Unemployed over 50s are two and a half times as likely as younger age groups to be out of...read more
Author Kerry Hannon spoke recently to Susan Flory on The Big Middle podcast about the future of work and why Covid-19 has accelerated change.
What will working life be like for older workers in the future? One person who has done the thinking on this is Kerry Hannon.
She is the author of 13 books, which include, most recently, Never too old to get rich: the entrepreneur’s guide to starting a business mid-life and Great pajama jobs: how to land a job without the commute. She was recently interviewed on the Big Middle podcast by host Susan Flory about the ongoing transformation of work, the movement towards remote working which Hannon says serves employers’ interests by cutting office costs as well as appealing across the age range.
She spoke of younger people, “digital natives”, asking for it in job interviews. She said Covid had accelerated this and was showing those who had been sceptical the benefits of remote working. It is a “great remote working experiment,” she said, adding “the genie is truly out of the bottle”. “People will not look back and say it does not work,” she said. She added that remote working required certain skills, including self discipline and the ability to draw boundaries between work and life and to become a great communicator.
Hannon has done her time in an office as a journalist – “I did my time,” she said – and said she would never go back. She likes the freedom of being able to control when, where and how she works and feels she is more productive and creative as a result. She admitted, however, that there was definitely a place for the office still and that not everyone is hardwired for being a remote worker, with some needing co-workers who are physically present to thrive and to build friendships and loyalty, particularly younger workers. Hannon feels hybrid working is the way forward.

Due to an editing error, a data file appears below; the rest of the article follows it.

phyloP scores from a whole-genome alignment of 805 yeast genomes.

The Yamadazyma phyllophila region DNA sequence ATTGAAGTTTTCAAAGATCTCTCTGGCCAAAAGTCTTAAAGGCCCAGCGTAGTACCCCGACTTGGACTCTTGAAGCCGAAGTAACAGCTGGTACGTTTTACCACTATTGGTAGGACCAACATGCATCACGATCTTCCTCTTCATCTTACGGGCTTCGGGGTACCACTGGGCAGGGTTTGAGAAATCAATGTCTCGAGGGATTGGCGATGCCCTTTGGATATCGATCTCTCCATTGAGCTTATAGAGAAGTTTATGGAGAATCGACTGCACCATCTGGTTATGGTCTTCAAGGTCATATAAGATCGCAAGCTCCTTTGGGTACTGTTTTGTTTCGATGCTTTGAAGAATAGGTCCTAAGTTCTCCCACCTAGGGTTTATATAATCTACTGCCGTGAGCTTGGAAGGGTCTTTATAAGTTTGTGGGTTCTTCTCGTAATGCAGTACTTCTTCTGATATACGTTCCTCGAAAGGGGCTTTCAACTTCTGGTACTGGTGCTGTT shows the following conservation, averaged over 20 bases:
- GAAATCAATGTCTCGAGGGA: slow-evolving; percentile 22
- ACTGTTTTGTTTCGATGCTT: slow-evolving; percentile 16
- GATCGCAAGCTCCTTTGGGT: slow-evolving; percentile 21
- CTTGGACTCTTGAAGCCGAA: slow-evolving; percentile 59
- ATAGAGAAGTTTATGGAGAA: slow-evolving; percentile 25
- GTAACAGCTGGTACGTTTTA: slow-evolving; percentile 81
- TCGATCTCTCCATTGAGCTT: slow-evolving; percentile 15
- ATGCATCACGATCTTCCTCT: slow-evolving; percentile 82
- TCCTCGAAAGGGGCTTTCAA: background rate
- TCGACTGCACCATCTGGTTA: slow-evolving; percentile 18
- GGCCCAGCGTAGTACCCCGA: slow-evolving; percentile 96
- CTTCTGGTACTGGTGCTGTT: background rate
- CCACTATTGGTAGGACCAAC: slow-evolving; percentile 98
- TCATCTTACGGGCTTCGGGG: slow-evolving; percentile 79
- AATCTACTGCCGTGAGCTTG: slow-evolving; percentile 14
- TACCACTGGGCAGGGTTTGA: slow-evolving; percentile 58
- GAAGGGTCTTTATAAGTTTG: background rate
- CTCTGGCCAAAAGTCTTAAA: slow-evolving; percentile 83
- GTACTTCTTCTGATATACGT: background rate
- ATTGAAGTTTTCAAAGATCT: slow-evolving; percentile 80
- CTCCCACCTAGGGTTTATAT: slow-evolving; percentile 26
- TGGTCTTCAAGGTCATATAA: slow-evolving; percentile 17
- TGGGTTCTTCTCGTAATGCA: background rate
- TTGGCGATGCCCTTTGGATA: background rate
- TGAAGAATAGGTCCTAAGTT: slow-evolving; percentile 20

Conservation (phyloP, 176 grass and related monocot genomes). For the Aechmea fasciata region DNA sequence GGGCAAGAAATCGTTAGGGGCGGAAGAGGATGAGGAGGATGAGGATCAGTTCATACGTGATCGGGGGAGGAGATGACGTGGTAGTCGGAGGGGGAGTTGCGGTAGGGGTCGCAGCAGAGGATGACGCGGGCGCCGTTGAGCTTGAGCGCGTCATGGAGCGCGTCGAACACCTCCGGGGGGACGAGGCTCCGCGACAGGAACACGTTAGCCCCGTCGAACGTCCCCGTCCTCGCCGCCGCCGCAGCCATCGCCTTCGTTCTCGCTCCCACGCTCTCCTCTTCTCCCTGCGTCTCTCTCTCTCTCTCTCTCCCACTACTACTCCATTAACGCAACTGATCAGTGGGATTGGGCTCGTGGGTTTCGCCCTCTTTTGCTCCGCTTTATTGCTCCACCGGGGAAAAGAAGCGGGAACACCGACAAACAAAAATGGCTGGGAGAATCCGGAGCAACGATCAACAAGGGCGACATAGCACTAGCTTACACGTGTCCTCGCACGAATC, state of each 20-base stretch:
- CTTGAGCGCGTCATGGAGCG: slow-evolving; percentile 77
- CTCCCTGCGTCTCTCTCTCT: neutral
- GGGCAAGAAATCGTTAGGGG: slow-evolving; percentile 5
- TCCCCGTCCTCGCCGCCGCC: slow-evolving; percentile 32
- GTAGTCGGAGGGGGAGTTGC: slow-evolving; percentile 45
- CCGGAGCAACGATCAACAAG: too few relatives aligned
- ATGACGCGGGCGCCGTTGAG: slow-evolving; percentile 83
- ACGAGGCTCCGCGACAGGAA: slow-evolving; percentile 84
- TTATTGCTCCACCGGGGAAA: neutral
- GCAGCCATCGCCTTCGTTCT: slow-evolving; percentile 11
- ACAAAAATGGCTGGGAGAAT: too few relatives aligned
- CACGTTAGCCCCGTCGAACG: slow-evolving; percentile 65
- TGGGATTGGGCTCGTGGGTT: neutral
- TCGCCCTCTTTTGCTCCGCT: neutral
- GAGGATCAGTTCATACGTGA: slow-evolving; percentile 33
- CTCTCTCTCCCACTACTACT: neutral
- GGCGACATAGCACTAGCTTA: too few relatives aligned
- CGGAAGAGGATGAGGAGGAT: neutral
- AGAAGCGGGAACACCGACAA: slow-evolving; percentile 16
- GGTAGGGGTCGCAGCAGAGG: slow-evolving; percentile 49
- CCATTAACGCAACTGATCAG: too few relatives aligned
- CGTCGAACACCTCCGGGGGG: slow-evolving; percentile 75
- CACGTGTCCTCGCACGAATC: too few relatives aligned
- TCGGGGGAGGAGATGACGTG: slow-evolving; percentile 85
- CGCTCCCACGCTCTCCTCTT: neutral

Hannon became interested in how we work after writing a book on Navaho weavers, a project which also gave her more autonomy. “Something fundamentally changed in me,” she says. “I wanted to explore work and where people do what they do, what drives them.”
Hannon says she doesn’t think work will return to ‘normal’ after Covid. “This is a big seismic shift,” she said. “People are losing their jobs and lots of industries will not come back from this. Older workers will take a particularly hard slam. Depending on industry, they are often some of the first people to be laid off. When they try to get back in it takes them longer than younger workers. It’s not impossible, though. They have to be more creative in how they redeploy their skillset in other industries. They cannot just coast. They need to learn more and keep their skills relevant.”
It is also important to counter entrenched ageism which also affects younger workers, she said, adding that the multigenerational workforce is something employers will have to embrace as people work longer and have multiple careers. “It’s not a war of ages,” she said. “That is a made-up myth. A multigenerational workforce is more productive.”
She conceded that things would be very difficult in the next year and that her biggest fear is elder poverty, with people not planning for a longer working life and facing a future of insecure, contract-based work. More retraining and the creation of more jobs and a welfare cushion are needed. The jobs we do need more of – for instance, caring jobs – need to be better paid, she said. “The need for a human touch is not going to go away”, she said, even – or especially – in an age of automation. She foresees new roles, such as senior fitness instructor, home remodification specialist and patient advocate coming online as we think more deeply about what the important jobs are in an ageing society and how we value them.
Hannon, whose next book’s title is Work Transformed, added that she also anticipated more entrepreneurship as people struggle to find jobs.
*Listen to the full interview on The Big Middle here.